Flamingo Air pilots reinstated after “competency” concerns

Flamingo Air pilots reinstated after “competency” concerns
Flamingo Air's Beechcraft 99 aircraft crashed into bushes at the Black Point Airport in Exuma on December 1.

NASSAU, BAHAMAS — Two Flamingo Air pilots were suspended and required to be evaluated following a crash landing at the Black Point Airport in Exuma last December.

Both pilots demonstrated proficiency and have been allowed to resume flight duties, according to the Air Accident Investigation Department’s (AAID),

In its accident report, released over the weekend, the AAID noted proactive measures were taken by the Bahamas Civil Aviation Authority.

The twin-engine aircraft, which departed from New Providence plunged into more than 20 feet of bushes before coming to a halt on December 1, 2019.

Eleven passengers were on board the plane.

There were no injuries reported.

However, the aircraft sustained damage to the right wing, trailing and leading edges, right propeller, right main gear and fuselage.

The AAID said weather conditions were not a factor in the accident.

“In the aftermath of this accident, the Bahamas Civil Aviation Authority (BCAA) took immediate action by suspending both crew members until an evaluation of airmen competency could be completed,” the report said.

“Both crew members were assessed by the BCAA in commercial flight procedures with an emphasis on standard operating procedures for landing and after demonstrating proficiency were allowed to resume flight duties.”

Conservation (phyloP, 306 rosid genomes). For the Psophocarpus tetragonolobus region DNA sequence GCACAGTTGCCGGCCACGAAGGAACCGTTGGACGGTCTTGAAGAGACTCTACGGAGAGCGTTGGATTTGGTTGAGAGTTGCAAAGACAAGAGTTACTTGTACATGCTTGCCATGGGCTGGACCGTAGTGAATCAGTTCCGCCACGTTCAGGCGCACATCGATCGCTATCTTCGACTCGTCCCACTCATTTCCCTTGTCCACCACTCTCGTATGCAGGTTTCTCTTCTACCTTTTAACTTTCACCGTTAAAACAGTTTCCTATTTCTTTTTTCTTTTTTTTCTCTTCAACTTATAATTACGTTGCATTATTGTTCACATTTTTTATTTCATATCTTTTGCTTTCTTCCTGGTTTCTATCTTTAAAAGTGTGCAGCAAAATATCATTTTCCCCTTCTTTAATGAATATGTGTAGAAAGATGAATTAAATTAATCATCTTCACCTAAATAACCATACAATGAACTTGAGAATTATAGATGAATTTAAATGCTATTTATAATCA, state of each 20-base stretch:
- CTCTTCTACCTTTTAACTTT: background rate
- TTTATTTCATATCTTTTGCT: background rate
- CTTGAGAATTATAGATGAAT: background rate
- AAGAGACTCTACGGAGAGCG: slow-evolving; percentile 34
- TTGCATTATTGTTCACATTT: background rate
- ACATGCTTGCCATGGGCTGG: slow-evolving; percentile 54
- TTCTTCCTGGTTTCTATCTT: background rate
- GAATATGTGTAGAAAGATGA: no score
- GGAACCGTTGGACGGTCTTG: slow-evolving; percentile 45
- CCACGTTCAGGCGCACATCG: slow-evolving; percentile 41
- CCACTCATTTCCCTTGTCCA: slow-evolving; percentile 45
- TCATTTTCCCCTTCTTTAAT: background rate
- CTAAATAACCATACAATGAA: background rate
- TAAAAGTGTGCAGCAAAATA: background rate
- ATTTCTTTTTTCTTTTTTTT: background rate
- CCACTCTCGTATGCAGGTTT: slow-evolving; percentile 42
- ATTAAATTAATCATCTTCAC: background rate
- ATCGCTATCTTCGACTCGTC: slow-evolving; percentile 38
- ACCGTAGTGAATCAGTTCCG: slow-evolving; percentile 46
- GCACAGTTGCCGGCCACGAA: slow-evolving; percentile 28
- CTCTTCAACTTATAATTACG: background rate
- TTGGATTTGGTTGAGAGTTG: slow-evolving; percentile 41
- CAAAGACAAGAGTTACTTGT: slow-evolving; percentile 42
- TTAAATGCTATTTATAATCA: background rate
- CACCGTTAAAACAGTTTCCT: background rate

In its report, the AAID said the right main wheels of the Beechcraft 99 made contact with an unusable, exposed portion of the runway while landing around 8.45am.

This led to the collapse of the right main gear and subsequent runway excursion.

“Given the speed of the aircraft at the time of the touch down the right main landing gear collapsed after striking the exposed surface,” the AAID said.

“The disabled aircraft traveled an additional distance of approximately 1,527 feet down the runway before exiting the runway and coming to a stop approximately 20 feet in bushes lining the side of the runway.”

The AAID said as the authority was proactive in removing the crew from active duty and required them to undergo a reexamination for their airmen skills and proficiency, it had no further recommendations.

“Based on the circumstances of the occurrence, pilot competency was in question,” the department said.

“This concern was satisfied by actions taken by the BCAA.”

Last month, a Flamingo Air aircraft’s landing gear collapsed while taxiing to the ramp area, shortly after landing at the Leonard Thompson International Airport in Marsh Harbour, Abaco.

There were nine passengers on board and one pilot.

According to the AAID’s report, which was released over the weekend, the Cessna 402 aircraft sustained the damage after “falling in a pot hole on the maneuvering surface area” at the airport.

The department identified the state of the taxiway as a serious safety hazard due to “various potholes of varying size and depth”, which it said poses a “potential danger to any aircraft unfortunate to fall in any”.

It said both the Family Island Airport Division, which has charge of the operation of the Family Island airports, and the BCAA were aware of the deteriorating conditions of aerodrome previously and were addressing issues.

The department said it was advised that efforts were being coordinated with the Ministry of Works for resurfacing the area and it would follow up until the identified hazards had been addressed.